We were so excited about our family’s trip to New Mexico. We had plans to go to the zoo and museums and visit with old friends. It was supposed to be a wonderful trip full of happy memories. It was definitely a trip full of memories, but not the kind you ever think will be a part of your life. Our flight was delayed somewhere in Texas, due to thunderstorms. We didn’t get into Albuquerque until after midnight. We got to our vacation rental and realized that we would have to make another trip out to Walmart for additional bedding. We tumbled into bed sometime after 2 am and slept in the next morning. The next day we went out for lunch at a favorite pizza place. Helena didn’t eat much. We walked around to look at shops and she began to complain that she didn’t feel great. We got back into our rental car and she said the seatbelt was hurting her shoulder. We thought the desert heat was getting to her. We decided to head back to the house to take a break. We pulled into the driveway, hopped out, and she promptly threw up in the driveway. She felt warm, and we worried that she was suffering from heat stroke. We took it easy for the rest of the day. Grandma and Grandpa arrived to stay with us and all walked to Old Town for dinner. Helena fell asleep at the table and Daddy carried her back home. The next morning she still felt bad so I called our insurance and we figured that we would take her to UNM’s urgent care. We spent all day at the urgent care. She was running a fever and felt bad, but they were not sure what might be wrong with her. They did an ultrasound to check for appendicitis, but did not see anything wrong with her appendix. They told us to come back the next day if she still felt bad. Friday, June 15th, we took her back into the urgent care. The doctors asked if they could do a CT scan. We requested an MRI instead. I walked the halls with our younger daughter. I looked at the artwork on the walls and wondered why it was taking so long. A tech came out and told me they were doing extra imaging. I thought to myself that maybe she would have a story to tell about this trip. Maybe she would tell people how she had her appendix out while she was on a trip to New Mexico. That wasn’t quite how it went. We all went upstairs and once the nurses got Helena settled back into bed again, she told us that we needed to speak with one of the doctors and that it was serious. My husband and I went into a room with the doctor and she told us that Helena had a large mass on her right kidney. They suspected that it was something called a Wilm’s Tumor. She would definitely need treatment, but where would like to pursue that treatment? Being told that your seven year old child, who is happily watching Monsters Inc. the next room over has cancer, was like a punch in the gut. Our lives changed completely on that day. So many emotions. But more than that, our need to protect and help our daughter in any way that we could. When you have no choice but to be strong, you find out just how strong you really are. We checked into the hospital that evening. The oncology floor at UNM hospital is full of color and cheer which is appreciated by the children but is a bit surreal for parents. Helena and I played games of Uno, and we told her that we would need to fly back home to NJ to go to another hospital where they would take care of her. She was actually in good spirits. Her father and I were shaky messes. We managed to secure new flights out of Albuquerque and UNM graciously worked everything out and prepared all of our medical records so that we could bring them to Children’s Hospital of Philadelphia. My memories of the flight back to Philadelphia are strong. Standing in the front of the plane while everyone else boards and the attendants figure out where they are going to put us. Daddy and little sister sitting apart from us. The kindness of a stranger who helped us carry a carseat while in the terminal for the connecting flight. Feeding Helena oxycodone to manage her pain. Helena at the airport in Philadelphia happily hopping around while we gathered our luggage and figured out directions to CHOP. Arriving at the CHOP ER and having people already expecting us. Checking into the oncology floor that night and preparing to live out of a vacation suitcase for an undetermined amount of time. The next week included consultations with many doctors. Helena’s surgery on Tuesday morning. The removal of the tumor and her right kidney. The installation of her port. The start of chemotherapy on Friday. The start of outpatient radiation the next week. Confirmation that next week that her tumor was indeed a Wilm’s Tumor, stage 3 due to rupture, favorable histology. We attended at 4th of July picnic right in the middle of her seven radiation treatments. She was just happy to be around kids. At the time, I thought she still looked very much the same. Now, I look at pictures from that day and I can see that she was fighting. She wasn’t well, but she was doing her best to just be regular old Helena. Fast forward. Chemo every Friday for awhile. Hair falling out and bugging her. Shaving her head to keep the hair from falling into everything, especially her food. Blood counts up and down. Fevers that required us to pack up and drive an hour to Philadelphia in the middle of the night. Planning a move to a new house, and ending up in the hospital for an extended stay while good friends helped to make that move happen. Learning how to put a tube down my daughter’s throat so that we could feed her overnight because she had lost so much weight. Figuring out ways to get as many calories into her as possible. Watching her swing in the backyard on sunny days singing songs. Months passing, and then chemo every 3 weeks. Just enough time to start to feel a bit better. Reading about a tragic shooting in Connecticut while my daughter was sitting on a hospital bed waiting to have chemo. Chemo put off due to low counts. Fuzzy hair coming and going. Celebrating little sister’s 2nd birthday. Finally, January 11th, 2013. The date of Helena’s last chemo. Parents of children with cancer know that treatment is never really over. Every three months we head back to CHOP so that Helena can be scanned. So far, every scan has shown no evidence of recurrence. Another year has come and gone, and Helena is a happy 5th grader. She is as goofy as ever. She fights with her sister sometimes. She loves Warrior Cats books and Harry Potter. She cannot pass by stuffed animals without cuddling them. She has scars. But they don’t seem to bother her. They get lighter every day. She is more concerned about playing and having fun than anything else. My little girl is a cancer survivor. I don’t know that she realizes exactly what that means. She looks and acts just like any other little girl. That is what makes me so very thankful for the research and advances in treatment that have made this life possible for her. She would not be alive without the care she received. But it wasn’t easy. It wasn’t fun. At times, it was absolutely terrifying. And we may be joyful today, but what will tomorrow bring? Another cancer at age 23 due to radiation? Scoliosis? Other health conditions? I read the other day about a girl who beat cancer and grew up to become an oncologist. I thought about how strong she must be, but also how sad it is that children still have to go through this because we don’t have any new treatments yet. She will most likely be giving children the same treatments that she received. Our researchers need the funding to make bigger strides in treatment and ultimately find a cure for these diseases. Our children deserve better than what is currently offered. Every single child who develops cancer needs to have the chance to run and play and just be a kid again.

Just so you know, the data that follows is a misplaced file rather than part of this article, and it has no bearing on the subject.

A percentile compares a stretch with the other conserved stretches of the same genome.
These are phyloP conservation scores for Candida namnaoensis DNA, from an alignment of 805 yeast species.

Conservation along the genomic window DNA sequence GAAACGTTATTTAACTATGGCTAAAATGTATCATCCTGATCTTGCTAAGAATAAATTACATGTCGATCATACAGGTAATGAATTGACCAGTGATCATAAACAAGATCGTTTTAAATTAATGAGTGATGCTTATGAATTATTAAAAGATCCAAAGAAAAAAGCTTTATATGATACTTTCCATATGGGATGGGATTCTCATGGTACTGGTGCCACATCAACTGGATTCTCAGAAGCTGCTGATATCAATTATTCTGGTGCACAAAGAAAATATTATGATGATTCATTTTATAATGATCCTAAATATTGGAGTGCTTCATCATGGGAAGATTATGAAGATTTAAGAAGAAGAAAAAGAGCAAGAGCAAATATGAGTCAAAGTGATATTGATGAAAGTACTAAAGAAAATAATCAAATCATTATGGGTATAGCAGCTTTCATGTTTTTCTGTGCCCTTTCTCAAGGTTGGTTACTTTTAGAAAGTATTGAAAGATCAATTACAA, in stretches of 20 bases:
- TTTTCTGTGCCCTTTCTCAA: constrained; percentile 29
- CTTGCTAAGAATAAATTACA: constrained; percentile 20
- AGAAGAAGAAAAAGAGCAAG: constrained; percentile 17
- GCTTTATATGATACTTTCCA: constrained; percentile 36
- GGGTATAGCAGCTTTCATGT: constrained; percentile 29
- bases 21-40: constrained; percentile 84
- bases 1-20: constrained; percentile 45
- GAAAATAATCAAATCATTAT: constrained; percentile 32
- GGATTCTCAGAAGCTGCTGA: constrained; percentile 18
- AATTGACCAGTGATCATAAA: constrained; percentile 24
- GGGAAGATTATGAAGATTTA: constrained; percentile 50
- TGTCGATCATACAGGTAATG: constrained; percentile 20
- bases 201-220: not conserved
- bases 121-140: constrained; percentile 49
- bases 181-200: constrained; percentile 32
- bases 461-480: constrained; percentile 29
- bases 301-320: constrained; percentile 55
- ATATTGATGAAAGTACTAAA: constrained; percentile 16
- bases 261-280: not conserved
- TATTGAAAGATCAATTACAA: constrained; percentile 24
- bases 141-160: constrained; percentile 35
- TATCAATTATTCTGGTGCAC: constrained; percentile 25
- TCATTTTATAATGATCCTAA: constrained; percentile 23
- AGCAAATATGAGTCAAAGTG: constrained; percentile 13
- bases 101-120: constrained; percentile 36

The Childhood Cancer Ripple Effect